Further updates the mission kit include “expanding PL retention active latch control capability, installation of the DragonEye Detailed Test Objective (DTO) box with flash LIDAR and data acquisition unit on the ODS truss, and reconfiguring external airlock ducting.”
DragonEye (DE) – for SpaceX’s Dragon capsule – will be installed onto Endeavour’s Orbiter Docking System (ODS).
“SpaceX DE is one of two leading candidates for investigation of a flash Light Intensification Detection and Ranging (LIDAR) relative navigation sensor for the SpaceX Dragon vehicle,” notes the PRCB presentation.
The DragonEye DTO will be mounted to the Trajectory Control System-1 (TCS-1) carrier assembly on Endeavour’s ODS starboard location. TCS-2 is mounted to the port location.
Moreover, technicians will install a refurbished MO10W Panel which will replace the MO10W panel flown on STS-126 which contained a faulty N2/O2 crossover valve. The updated MO10W panel contains new design flow meters.
Furthermore, technicians will be replacing several hardware items including: Windows 1 and 6, Fuel Cell #2, the right hand ET door Power Distribution Unit, the Main Propulsion System GH2 (gaseous hydrogen) Flow Control Valves (FCV) and 2-inch line, the Main Landing Gear environmental seals, and the -Y star tracker.
Several time cycle components will also be replaced during Endeavour’s flow. These include Payload Bay Vent Door filters, Payload Bay Vent Liner filters, and GPS batteries.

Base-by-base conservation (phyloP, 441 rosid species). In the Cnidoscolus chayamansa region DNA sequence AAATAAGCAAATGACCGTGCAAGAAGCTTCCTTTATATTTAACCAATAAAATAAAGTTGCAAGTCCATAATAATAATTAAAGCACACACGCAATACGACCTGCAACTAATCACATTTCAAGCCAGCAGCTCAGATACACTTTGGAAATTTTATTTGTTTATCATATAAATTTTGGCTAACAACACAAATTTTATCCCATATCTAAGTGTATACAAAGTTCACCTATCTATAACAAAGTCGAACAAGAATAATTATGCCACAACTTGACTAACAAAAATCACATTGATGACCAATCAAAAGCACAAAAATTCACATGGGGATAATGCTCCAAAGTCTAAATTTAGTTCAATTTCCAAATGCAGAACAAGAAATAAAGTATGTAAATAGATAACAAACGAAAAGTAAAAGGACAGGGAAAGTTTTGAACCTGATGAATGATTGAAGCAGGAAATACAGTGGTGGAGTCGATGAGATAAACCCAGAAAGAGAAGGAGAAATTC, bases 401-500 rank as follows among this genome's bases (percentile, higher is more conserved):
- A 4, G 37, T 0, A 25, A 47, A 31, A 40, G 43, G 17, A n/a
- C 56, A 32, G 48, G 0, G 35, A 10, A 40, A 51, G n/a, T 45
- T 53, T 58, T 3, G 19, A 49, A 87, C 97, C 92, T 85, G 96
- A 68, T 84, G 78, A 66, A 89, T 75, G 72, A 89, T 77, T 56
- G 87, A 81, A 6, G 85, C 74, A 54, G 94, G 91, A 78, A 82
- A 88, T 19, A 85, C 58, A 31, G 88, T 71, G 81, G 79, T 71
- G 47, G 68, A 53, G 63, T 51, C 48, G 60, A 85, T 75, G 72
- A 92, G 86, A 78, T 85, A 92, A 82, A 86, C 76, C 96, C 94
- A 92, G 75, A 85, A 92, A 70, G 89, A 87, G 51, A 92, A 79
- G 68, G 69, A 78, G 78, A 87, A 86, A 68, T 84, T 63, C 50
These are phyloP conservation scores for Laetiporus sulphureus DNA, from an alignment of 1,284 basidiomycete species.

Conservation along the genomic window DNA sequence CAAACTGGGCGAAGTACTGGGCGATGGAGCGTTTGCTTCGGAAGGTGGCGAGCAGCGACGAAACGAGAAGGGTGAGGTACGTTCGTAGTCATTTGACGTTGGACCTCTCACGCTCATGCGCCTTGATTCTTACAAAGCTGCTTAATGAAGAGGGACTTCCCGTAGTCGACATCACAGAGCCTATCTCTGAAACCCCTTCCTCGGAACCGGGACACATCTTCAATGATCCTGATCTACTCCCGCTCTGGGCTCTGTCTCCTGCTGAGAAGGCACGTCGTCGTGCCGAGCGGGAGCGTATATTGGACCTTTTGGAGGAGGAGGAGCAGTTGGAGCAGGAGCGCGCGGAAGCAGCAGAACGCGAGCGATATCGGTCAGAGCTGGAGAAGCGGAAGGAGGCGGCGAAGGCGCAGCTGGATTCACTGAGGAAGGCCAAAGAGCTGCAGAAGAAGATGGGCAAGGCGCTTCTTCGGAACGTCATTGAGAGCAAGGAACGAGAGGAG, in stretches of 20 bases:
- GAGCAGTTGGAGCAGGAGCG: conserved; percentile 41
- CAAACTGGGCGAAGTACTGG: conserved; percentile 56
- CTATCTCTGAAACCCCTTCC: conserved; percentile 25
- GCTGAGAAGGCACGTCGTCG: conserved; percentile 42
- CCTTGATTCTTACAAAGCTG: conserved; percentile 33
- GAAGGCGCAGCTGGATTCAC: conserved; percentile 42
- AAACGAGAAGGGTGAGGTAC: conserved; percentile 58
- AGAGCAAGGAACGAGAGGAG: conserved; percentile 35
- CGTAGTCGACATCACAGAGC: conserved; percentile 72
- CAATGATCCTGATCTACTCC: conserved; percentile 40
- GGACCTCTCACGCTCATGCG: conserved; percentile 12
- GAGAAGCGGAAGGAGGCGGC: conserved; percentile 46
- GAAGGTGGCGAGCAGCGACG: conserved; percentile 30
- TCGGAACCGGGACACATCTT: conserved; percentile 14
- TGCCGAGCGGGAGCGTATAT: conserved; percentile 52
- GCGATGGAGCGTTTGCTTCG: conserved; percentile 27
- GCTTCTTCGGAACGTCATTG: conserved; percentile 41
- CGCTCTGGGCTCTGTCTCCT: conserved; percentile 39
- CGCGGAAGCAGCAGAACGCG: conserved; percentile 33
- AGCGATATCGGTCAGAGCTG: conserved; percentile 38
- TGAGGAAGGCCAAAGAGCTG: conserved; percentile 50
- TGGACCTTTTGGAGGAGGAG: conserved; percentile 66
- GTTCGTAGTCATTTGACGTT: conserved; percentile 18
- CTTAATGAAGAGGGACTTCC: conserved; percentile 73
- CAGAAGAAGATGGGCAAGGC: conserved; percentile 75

For Endeavour’s Thermal Protection System (TPS), 36 cavities were identified at the time the DLSRR was conducted; however, the presentation estimates that a total of 107 TPS removals will be necessary during the orbiter’s flow.
Currently, OPF workers are tracking two potential concerns: the delivery of three good Flow Control Valves (FCVs) for Endeavour (expected to be delivered within a month’s time) and the delivery date of ANDE-2.
The PRCB DLSRR presentation goes on to note that if Endeavour should be required for LON operations for STS-119, “the STS-127 Reconfiguration Engineering Products will be updated by the Engineering Order To Follow (EOTF) process.”
For STS-400, “a Program Configuration Waiver will be submitted in March 2009 to document the differences between STS-400 and STS-127 and allow the launch of STS-400 without a MECSLSI update.”
Lastly, Endeavour will be configured for STS-400 at the time of OPF rollout; however, since STS-400 will not carry any mission specific payload, Endeavour’s Payload Bay will be configured to accept the STS-127 payload as soon as Endeavour is officially released from STS-400 operations.
L2 members: All documentation – from which the above article has quoted snippets – is available in full in the related L2 sections, now over 4000 gbs in size.